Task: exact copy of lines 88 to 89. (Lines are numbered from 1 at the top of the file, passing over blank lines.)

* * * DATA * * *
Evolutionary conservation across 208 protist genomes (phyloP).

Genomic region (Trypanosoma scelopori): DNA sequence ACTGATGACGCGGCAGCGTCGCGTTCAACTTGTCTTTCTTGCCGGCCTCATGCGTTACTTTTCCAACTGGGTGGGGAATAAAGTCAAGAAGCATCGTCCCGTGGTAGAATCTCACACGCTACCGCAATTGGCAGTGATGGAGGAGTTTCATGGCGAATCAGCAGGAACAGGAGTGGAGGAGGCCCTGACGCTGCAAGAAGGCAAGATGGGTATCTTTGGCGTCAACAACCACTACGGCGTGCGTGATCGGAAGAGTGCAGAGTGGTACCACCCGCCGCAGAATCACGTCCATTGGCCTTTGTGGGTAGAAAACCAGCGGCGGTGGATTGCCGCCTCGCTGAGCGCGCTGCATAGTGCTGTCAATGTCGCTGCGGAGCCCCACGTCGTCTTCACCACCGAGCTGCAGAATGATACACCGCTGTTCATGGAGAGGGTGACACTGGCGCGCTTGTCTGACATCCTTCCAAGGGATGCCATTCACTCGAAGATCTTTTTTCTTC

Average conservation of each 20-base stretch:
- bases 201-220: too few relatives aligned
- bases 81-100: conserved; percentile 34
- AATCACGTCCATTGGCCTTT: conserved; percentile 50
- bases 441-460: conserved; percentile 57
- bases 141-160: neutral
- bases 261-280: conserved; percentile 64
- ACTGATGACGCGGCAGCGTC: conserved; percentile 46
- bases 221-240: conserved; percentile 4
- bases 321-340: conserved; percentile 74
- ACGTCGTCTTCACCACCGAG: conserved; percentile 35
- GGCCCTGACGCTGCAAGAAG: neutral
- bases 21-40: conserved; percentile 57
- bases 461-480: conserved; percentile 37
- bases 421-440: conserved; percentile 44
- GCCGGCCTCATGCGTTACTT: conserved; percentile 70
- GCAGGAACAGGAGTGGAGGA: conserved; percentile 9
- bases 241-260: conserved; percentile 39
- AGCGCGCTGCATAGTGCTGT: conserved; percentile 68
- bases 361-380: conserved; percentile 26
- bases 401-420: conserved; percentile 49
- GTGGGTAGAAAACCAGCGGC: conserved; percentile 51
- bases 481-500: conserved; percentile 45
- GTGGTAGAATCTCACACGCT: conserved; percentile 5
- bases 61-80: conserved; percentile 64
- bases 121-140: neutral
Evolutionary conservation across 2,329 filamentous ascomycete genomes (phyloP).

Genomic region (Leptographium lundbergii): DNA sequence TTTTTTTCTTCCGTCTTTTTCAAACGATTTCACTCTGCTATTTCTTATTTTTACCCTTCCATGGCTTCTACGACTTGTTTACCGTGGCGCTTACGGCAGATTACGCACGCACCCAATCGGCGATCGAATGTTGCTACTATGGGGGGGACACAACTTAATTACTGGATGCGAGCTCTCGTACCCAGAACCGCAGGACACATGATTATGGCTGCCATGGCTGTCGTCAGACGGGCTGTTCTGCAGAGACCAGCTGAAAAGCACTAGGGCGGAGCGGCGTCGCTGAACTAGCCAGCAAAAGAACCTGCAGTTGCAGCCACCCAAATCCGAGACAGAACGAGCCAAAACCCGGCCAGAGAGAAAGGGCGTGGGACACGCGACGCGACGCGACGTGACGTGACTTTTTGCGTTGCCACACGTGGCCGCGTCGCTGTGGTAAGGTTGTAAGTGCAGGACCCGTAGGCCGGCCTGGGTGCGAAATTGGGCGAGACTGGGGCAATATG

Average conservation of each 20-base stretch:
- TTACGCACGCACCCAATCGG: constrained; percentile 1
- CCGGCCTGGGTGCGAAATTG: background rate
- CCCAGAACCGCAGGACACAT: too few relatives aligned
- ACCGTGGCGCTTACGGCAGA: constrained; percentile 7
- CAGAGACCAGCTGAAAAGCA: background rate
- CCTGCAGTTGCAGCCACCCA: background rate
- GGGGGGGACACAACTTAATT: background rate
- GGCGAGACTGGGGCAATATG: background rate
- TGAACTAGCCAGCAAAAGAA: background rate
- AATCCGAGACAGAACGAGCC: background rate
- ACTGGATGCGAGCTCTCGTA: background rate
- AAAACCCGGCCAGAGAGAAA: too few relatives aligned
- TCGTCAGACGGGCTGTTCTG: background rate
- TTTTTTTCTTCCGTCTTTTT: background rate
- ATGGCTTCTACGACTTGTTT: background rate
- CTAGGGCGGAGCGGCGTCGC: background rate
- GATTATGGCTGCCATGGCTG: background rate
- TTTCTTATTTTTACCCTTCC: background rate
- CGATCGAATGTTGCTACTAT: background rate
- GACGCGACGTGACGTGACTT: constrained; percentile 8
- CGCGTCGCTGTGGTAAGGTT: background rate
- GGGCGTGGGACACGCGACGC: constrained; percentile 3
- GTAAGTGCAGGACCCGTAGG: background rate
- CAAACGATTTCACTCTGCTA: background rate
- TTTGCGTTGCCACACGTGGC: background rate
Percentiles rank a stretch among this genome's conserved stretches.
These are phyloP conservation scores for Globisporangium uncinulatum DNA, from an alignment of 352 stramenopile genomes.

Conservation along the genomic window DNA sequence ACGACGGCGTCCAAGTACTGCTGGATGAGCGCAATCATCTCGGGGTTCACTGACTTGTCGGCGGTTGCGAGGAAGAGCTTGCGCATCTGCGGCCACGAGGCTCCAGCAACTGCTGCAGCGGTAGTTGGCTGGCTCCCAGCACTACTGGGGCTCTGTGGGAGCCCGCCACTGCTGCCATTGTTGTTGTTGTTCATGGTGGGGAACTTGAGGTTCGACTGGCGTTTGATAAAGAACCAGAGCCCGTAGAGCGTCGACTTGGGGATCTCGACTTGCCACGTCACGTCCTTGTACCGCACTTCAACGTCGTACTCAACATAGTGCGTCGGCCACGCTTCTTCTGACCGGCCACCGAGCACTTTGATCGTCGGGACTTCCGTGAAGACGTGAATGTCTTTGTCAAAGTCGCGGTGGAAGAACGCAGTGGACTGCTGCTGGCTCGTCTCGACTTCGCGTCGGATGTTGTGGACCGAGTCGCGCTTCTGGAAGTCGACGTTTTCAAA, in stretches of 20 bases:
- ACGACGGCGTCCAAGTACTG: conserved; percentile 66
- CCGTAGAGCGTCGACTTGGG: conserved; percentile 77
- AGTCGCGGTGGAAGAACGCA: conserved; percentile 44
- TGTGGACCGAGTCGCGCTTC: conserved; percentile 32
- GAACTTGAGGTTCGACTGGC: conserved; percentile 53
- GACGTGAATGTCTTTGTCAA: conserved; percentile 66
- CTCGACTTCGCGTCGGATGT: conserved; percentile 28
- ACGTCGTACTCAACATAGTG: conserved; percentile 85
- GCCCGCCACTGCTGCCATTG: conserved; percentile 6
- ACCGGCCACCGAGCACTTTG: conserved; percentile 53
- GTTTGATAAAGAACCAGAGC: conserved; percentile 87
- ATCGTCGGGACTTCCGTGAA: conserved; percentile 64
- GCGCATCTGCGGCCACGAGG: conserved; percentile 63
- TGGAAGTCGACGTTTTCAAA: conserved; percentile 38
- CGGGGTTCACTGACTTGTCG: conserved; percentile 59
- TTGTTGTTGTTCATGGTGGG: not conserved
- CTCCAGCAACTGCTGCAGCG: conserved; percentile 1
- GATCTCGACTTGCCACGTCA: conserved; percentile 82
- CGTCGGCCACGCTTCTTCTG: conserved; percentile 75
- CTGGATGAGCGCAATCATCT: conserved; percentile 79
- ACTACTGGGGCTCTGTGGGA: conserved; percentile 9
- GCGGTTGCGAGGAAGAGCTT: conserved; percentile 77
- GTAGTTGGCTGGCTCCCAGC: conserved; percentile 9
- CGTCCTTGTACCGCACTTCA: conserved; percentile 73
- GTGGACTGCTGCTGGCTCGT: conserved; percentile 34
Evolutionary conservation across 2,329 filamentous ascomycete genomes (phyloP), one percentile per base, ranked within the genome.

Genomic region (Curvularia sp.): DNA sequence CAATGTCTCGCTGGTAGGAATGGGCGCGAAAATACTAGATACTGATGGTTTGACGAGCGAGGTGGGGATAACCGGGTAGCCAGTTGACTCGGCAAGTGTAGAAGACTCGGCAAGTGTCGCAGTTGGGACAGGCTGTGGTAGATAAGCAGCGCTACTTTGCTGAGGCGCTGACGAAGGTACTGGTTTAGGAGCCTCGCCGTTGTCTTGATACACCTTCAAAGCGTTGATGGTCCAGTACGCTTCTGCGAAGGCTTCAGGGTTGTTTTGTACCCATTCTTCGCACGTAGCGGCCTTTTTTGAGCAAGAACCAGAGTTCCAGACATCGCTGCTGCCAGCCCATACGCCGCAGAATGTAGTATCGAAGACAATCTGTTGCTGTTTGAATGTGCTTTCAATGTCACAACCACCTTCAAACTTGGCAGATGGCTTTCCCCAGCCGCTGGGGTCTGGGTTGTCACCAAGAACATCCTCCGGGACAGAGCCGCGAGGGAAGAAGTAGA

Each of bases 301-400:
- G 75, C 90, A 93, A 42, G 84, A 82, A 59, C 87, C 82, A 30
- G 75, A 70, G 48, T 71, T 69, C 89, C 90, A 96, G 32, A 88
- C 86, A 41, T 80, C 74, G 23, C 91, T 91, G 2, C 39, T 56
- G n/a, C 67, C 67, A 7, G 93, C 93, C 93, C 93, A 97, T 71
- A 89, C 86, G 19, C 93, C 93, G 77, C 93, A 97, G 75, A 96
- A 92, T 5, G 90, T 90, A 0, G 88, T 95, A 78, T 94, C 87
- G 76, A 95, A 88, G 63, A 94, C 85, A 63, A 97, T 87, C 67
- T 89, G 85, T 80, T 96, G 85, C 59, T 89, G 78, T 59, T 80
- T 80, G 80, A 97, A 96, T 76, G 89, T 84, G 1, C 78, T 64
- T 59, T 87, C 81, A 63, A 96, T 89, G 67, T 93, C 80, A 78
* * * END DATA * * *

- G 75, C 90, A 93, A 42, G 84, A 82, A 59, C 87, C 82, A 30
- G 75, A 70, G 48, T 71, T 69, C 89, C 90, A 96, G 32, A 88